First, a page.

Yellowstone is the world’s first national park, and home to some of the oldest and most awe inspiring sites in the United States. Commonly known for tourist attractions such as the geyser Old Faithful, Yellowstone is a complex geothermal area containing half the world’s natural geysers. It is also a highly valued protected ecosystem, home to some of the most amazing wildlife, from grizzly bears and wolves, to herds of bison and elk. The human story of Yellowstone spans more than 11,000 years, making the area an important archaeological site as well.
Whether you plan to camp, hike, fly-fish, or immerse yourself in the region’s history, you may want to check out Justin Farrell’s new book, The Battle for Yellowstone for some background on the park’s moral, cultural, and spiritual roots.
Yellowstone is globally recognized as the crown jewel of modern environmental preservation. But the park and its surrounding regions have recently become a lightning rod for environmental conflict, plagued by intense and intractable political struggles among the federal government, National Park Service, environmentalists, industry, local residents, and elected officials. The Battle for Yellowstone asks why it is that, with the flood of expert scientific, economic, and legal efforts to resolve disagreements over Yellowstone, there is no improvement?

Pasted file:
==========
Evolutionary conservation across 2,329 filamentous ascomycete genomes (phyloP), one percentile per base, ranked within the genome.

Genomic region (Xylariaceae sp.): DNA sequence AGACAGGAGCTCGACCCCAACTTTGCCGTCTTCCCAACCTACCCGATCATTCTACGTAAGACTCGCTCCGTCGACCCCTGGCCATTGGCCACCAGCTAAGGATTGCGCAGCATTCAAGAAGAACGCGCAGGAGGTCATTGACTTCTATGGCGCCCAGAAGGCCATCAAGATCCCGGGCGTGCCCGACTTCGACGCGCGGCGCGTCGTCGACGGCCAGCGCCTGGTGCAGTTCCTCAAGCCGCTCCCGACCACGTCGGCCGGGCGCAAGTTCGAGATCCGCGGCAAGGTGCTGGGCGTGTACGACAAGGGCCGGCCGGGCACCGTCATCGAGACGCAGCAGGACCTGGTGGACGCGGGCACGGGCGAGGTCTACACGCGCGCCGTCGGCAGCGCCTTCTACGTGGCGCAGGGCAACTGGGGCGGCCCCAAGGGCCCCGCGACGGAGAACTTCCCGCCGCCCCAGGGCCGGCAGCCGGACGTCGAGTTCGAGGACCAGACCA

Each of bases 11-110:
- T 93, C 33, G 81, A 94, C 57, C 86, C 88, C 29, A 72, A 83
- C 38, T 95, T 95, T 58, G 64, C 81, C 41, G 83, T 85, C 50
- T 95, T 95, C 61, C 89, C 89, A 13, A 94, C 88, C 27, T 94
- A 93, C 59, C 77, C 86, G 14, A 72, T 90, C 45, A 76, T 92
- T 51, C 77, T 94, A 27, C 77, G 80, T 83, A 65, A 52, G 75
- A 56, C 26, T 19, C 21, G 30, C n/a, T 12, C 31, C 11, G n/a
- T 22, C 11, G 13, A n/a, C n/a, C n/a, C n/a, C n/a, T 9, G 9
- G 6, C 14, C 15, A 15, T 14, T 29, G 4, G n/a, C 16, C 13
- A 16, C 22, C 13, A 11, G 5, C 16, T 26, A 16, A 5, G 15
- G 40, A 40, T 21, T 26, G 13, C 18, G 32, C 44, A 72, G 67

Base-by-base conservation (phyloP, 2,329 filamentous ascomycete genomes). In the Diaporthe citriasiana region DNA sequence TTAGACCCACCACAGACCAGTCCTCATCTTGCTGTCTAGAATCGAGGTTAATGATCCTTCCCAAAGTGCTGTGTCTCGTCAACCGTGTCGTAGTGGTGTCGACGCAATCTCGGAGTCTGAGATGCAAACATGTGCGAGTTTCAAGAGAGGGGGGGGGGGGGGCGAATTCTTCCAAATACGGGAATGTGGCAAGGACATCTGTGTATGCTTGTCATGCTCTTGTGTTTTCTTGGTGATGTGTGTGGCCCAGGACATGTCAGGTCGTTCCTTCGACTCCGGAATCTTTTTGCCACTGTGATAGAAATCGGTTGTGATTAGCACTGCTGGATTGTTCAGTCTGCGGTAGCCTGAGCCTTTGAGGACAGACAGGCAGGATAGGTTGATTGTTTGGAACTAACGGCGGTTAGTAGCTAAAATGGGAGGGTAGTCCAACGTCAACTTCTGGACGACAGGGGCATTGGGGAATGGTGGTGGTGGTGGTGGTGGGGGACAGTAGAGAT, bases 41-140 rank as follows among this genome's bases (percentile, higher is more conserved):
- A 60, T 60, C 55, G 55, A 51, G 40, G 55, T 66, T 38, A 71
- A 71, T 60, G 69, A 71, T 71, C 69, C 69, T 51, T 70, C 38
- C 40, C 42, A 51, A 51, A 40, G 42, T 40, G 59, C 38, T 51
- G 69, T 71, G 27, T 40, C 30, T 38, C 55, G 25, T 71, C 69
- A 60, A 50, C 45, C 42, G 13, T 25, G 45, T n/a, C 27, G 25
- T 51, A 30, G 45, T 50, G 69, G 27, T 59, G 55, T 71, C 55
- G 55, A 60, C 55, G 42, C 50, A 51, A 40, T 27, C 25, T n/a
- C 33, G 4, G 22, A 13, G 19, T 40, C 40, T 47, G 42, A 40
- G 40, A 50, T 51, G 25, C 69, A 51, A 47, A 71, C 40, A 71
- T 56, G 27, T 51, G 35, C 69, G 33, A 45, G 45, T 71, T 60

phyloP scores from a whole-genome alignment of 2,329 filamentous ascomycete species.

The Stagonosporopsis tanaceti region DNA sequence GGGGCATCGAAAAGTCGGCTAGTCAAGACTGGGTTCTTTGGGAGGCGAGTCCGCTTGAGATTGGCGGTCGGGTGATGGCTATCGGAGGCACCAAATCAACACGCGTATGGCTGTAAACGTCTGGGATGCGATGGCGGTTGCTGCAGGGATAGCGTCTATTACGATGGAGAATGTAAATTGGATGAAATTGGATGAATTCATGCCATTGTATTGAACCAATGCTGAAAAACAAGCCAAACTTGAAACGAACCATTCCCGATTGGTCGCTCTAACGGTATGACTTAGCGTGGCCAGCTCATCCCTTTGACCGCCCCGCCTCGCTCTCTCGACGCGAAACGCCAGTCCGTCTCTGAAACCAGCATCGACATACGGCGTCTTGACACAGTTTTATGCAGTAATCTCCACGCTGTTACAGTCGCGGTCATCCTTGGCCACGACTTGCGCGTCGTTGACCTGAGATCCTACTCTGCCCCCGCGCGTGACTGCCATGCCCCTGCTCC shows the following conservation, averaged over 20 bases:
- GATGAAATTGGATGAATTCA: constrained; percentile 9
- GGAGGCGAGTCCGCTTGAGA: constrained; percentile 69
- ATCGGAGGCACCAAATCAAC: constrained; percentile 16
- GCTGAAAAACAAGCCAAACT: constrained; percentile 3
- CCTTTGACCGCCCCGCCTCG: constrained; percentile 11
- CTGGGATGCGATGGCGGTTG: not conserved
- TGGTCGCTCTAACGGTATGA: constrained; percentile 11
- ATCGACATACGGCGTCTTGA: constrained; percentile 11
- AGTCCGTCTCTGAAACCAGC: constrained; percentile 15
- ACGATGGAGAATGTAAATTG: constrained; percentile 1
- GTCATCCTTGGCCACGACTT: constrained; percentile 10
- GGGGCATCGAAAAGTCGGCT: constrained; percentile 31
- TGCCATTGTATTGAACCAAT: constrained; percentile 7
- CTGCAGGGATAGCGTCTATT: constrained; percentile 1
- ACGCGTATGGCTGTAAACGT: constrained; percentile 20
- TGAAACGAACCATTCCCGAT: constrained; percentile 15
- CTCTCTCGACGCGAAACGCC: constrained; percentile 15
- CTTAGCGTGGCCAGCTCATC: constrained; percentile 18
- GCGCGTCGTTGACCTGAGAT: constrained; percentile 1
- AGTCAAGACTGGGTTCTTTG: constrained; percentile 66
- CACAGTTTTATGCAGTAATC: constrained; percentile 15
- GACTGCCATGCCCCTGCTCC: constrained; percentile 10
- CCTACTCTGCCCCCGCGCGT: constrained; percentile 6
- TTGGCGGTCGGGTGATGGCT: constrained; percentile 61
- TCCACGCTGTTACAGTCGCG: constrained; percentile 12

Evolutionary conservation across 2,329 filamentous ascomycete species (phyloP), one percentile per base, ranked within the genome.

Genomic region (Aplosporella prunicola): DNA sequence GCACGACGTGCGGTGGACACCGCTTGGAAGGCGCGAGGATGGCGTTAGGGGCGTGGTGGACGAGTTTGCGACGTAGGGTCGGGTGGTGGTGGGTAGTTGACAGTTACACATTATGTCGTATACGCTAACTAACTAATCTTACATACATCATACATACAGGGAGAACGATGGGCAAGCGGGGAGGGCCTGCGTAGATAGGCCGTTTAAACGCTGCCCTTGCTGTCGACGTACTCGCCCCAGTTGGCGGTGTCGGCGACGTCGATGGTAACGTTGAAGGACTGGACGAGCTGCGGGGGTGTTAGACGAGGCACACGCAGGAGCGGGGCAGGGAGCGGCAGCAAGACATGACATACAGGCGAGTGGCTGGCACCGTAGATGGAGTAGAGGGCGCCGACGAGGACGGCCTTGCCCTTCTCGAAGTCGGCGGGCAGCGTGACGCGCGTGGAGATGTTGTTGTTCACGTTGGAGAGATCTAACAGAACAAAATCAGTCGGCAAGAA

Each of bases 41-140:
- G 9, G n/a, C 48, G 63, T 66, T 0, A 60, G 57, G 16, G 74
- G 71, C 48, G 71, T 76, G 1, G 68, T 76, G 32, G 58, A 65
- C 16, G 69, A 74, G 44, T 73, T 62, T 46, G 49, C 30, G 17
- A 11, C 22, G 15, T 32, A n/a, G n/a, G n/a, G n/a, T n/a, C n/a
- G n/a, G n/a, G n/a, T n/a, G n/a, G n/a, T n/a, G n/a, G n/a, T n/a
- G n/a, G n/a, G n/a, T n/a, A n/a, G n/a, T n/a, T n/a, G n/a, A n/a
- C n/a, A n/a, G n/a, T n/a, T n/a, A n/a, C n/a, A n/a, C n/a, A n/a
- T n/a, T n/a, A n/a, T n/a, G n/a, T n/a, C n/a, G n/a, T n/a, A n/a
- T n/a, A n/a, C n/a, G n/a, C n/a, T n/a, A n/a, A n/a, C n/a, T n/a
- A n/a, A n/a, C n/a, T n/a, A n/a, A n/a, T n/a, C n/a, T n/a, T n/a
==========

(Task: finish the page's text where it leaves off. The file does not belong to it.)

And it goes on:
Justin Farrell argues that the battle for Yellowstone has deep moral, cultural, and spiritual roots that until now have been obscured by the supposedly rational and technical nature of the conflict. Tracing the moral causes and consequences of large-scale social change in the American West, he describes how a “new-west” social order has emerged that has devalued traditional American beliefs about manifest destiny and rugged individualism.
Justin Farrell is assistant professor of sociology in the School of Forestry and Environmental Studies at Yale University. You can read a Q&A with him here.
Photos of Yellowstone courtesy of Claudia Classon